A former student claims the dean of Otago University's law faculty was present when students stripped in a talent quest skit at a law camp.

The woman, who has since finished her studies, told the Herald that four girls removed clothing until they were only wearing their underwear with "stars over their nipples" at the 2014 camp.

"They had underwear on their bottom half and the last girl in the line ... she was completely topless," the woman said.

Arriving at the camp, which was organised and run by The Society of Otago University Law Students, and unsure of what to expect, the woman was told that it was a tradition for girls to strip, and for the dean to be present.

"We were all informally told that by the older students," she claimed.

Law faculty dean Mark Henaghan was the only staff member from the faculty present at the camp, according to the woman.

She claimed he judged a talent quest in which second-year students performed skits.

"Seeing the Dean of Law School present at the height of the debauchery sent the signal, in my opinion, that it was all sanctioned, normal, and that you had no right to be upset by what was happening," the woman claimed.

The University of Otago previously confirmed in a statement that Henaghan had attended the annual camp as "an invited quest".

An investigation by the Herald on Sunday revealed students took part in games that involved binge-drinking and nudity.

The camp has been held for at least the last 10 years and this year's event is due to take place this weekend.


When pressed on whether specific alleged incidents were being investigated, the university told the Herald today: "We are not commenting on individual staff members, as there is a due process to follow when examining concerns received this weekend. Please respect this."

The university confirmed it was examining three issues.

"Two complaints from parents last year, and concerns have been raised in the last two days. These concerns are taken seriously, and will be promptly examined."

The Herald today visited Henaghan's office at the Otago University and was told by his executive assistant that he was not commenting.

According to the former student, the talent quest is one of many activities that second-year University of Otago students took part in at the camp.

Another group at the 2014 talent quest passed around a goldfish still alive from mouth to mouth, until the last person swallowed it then vomited it back up.

The former student recalled another event where male students had to consume large volumes of alcohol and dress up in female clothing before stripping in front of everyone.

"They had to be completely naked.

"Some guys are fine with that, but I specifically remember the male in my group not wanting to do it - but gave into peer pressure," she said.

The students were told to leave their mobile phones at home and that photography was banned during the weekend.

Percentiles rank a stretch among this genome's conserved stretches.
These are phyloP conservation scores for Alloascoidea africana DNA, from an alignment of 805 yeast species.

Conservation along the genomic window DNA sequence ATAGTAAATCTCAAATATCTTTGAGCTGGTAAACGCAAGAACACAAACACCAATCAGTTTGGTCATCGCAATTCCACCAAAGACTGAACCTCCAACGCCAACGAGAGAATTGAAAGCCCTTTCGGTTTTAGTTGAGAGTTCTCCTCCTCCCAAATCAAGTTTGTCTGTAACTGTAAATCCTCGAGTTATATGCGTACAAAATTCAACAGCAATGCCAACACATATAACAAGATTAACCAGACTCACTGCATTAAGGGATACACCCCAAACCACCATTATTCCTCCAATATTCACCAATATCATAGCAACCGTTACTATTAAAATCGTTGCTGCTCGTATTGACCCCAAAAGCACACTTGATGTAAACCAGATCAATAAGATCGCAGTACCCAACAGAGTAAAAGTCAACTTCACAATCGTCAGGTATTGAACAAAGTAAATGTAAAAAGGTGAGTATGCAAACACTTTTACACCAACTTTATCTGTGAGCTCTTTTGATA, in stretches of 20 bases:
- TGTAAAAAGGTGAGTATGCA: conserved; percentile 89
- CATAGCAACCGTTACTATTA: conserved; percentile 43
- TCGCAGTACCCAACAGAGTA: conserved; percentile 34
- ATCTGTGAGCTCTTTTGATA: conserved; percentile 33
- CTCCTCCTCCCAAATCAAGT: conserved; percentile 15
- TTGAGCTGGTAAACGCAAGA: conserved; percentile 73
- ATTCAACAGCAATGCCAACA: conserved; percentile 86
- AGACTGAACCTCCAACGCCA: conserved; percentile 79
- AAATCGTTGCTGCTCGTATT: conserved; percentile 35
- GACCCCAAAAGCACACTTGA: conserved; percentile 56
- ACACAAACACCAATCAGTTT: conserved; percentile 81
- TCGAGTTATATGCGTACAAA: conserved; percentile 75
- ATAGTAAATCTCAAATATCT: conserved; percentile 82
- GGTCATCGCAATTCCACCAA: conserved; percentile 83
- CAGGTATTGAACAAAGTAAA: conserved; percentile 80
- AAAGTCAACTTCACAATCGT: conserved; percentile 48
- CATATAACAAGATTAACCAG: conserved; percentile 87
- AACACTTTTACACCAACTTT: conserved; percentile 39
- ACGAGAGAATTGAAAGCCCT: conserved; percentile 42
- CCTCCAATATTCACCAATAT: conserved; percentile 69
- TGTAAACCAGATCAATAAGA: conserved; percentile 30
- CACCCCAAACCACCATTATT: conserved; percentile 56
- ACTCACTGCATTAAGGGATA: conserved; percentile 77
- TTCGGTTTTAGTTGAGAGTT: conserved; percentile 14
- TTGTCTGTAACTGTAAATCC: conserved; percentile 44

"You're in the middle of nowhere, you're not allowed your cellphone, what are you going to do if you don't feel comfortable about your situation?" the woman said.

"With the dean being there it felt like everything was being sanctioned and everything was fine, so everyone goes along with it even if they feel really uncomfortable and they're not wanting to do things."

She said that students who tried to avoid challenges were pushed by others and the older students to take part because they "weren't being fun".

When it came to the jelly wrestling competition her group was pressured into taking part - despite refusing to take part more than once.

"The peer pressure got increasingly personal, and the body shaming of a girl from another team ensued," she said.

Targeting another student from a different group, the older students said "she's massive, we need a big girl to take her on".

"We were told that we were ruining the tradition and were no fun," the woman said.

The Herald has spoken to numerous students past and present about the camp with most questioning its appropriateness.

The revelations have been uncovered as the culture of the legal profession in New Zealand is under intense scrutiny.

Last month, allegations were made against some male Russell McVeagh employees alleging inappropriate behaviour.

Last week, all six of New Zealand's law schools, including Otago, cut ties with Russell McVeagh in the wake of sexual harassment accusations.

"It's a wee bit infuriating reading the articles with the dean talking about what's happening at Russell McVeagh," the woman who attended the camp in 2014 said.

"All the former law students are talking together being like 'this is such a joke, this is so ironic'."

The woman found the camp so disgusting that afterwards she decided not to attend another law school event again.

"[I thought to myself] this is gross, these are not the people I want to hang out with, this is not what I want to be doing," she said.